To justify showing up and to earn your patients’ trust to continue showing up in their inboxes, think about what’s in it for them. If your email marketing is only to ask them for something or remind them to come visit, your patients will likely just trash your emails and unsubscribe. Think about what content or offers you can provide for your patients via your email marketing. For instance, offer patients 20% off glasses frames or your professional tips for maintaining healthy eating habits in the busy back-to-school season.
-Can you deliver it consistently?
Email marketing campaigns are most successful when the emails are delivered on a consistent basis. It could be once a month, once every two weeks – as long as it is consistent enough that your patients know to expect it. If you wait too long, patients may forget they signed up for your email list and unsubscribe.
If you answered “Yes” to both these questions, then you will need to put some things in place to launch your practice’s email marketing campaign. You will need:
-A good email list
Gather email addresses by asking patients to opt-in when they visit your practice and your site. Here your work from before will pay off: When you ask patients for their email address, tell them something specific about what you plan to do with it.
-Good content and design
You can plan out your emails in advance. Again, make sure you are considering your patients’ point of view and be sure you are providing them something valuable. To make sure your emails are not doomed to be unread or trashed, you will need an enticing subject line and more than just a block of text. Give your email a colorful banner or design. You do have to make sure you include information on how patients can unsubscribe, but make your email so worthwhile and engaging that they won’t want to.
If you’re ready to learn more about adding email to your healthcare marketing strategy, we would be happy to help you get it off the ground. Email email@example.com.
Email marketing allows you to communicate directly with your patients, so don’t let the opportunity go to waste. Once you have email addresses and a strategy for an email campaign, here are some important aspects to keep in mind as you craft the actual emails. Let’s look at each component of an email and what to keep in mind for each part.
Subject line: This is the first thing your patients will see in their inboxes, so make sure it’s enticing enough that they will actually open it. A good subject line should pique interest and do so concisely enough that it will all show up on a mobile device. You can use numbers, “5 Things Every Parent Should Know for Flu Season” or create a sense of urgency, “Limited time only: 20% off sunglasses.”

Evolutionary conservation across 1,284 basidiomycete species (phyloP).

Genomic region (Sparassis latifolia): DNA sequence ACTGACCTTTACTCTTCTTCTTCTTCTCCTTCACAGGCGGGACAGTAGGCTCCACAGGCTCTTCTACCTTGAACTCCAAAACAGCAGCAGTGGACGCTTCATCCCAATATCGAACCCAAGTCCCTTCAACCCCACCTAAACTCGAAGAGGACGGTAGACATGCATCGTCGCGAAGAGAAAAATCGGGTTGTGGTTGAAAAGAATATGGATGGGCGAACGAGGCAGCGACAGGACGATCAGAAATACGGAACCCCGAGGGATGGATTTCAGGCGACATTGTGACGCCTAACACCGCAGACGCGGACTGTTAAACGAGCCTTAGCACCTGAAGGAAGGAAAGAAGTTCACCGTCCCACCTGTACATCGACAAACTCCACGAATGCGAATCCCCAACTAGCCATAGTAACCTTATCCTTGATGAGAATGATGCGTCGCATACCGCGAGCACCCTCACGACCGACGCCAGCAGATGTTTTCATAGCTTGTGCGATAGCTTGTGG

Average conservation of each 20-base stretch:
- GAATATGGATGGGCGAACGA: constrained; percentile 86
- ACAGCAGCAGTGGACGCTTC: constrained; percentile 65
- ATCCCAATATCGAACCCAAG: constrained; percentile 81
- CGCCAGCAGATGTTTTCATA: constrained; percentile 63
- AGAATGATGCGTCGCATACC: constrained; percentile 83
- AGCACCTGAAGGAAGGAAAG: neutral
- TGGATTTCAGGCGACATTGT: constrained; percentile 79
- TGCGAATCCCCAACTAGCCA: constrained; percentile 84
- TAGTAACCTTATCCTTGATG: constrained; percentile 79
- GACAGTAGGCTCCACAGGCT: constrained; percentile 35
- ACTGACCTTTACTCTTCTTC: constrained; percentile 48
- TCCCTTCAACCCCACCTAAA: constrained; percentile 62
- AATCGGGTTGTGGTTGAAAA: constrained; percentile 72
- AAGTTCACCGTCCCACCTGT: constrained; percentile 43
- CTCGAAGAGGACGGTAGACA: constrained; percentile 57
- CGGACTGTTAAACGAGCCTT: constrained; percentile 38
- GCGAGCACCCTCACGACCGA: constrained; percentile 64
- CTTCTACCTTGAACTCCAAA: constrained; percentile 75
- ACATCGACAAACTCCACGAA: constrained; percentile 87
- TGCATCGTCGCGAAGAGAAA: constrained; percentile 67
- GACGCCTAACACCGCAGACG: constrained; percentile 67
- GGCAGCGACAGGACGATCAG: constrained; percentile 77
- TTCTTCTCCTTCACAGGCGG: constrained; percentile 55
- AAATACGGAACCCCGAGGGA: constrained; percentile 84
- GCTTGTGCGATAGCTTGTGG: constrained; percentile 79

Preview text: Keep in mind the beginning of your email may also appear as the preview text. Frontload your email’s text with the information or call to action you want to be sure your patients immediately see.
Sender email address: Make sure this is a recognizable email address with your healthcare practice’s name prominent in the address. This will help patients know it’s you and so increase your chances of actually having the email opened and read rather than trashed.
Email design: You want your email to look more interesting than a plain block of text but also avoid being overwhelming to your patients. Incorporate a clean design that prominently features your logo. This will make your email look more inviting and also help your patients recognize it’s you.
Email text: Use an inverted pyramid approach, meaning you should structure your email so that your copy grabs attention at the beginning, then builds anticipation in the middle and ends with a strong call to action. Throughout, put important information in bold. Don’t overdo it; just bold the text that you don’t want your patients to miss.
Call-to-action buttons: Make responding to your call to action even easier for your patients by creating a button they can simply click. For instance, if your call to action is to remind your patients to book an appointment, then a button reading “Book Your Appointment Today” can take them straight to your site where they can do just that. The call to action could also be as simple as “Follow Our Blog” and the button can take them to your blog.
Drafting and testing: Make sure you proofread your email well before you send it out. You should also beta-test one (send the email to a few staff members first) to make sure everything appears appropriately and iron out any glitches.
After you send: Keep track of various factors like which type of subject lines worked and what time of day works best by using analytics.
We can help you get started with your healthcare practice’s email marketing campaign today. Email us at firstname.lastname@example.org.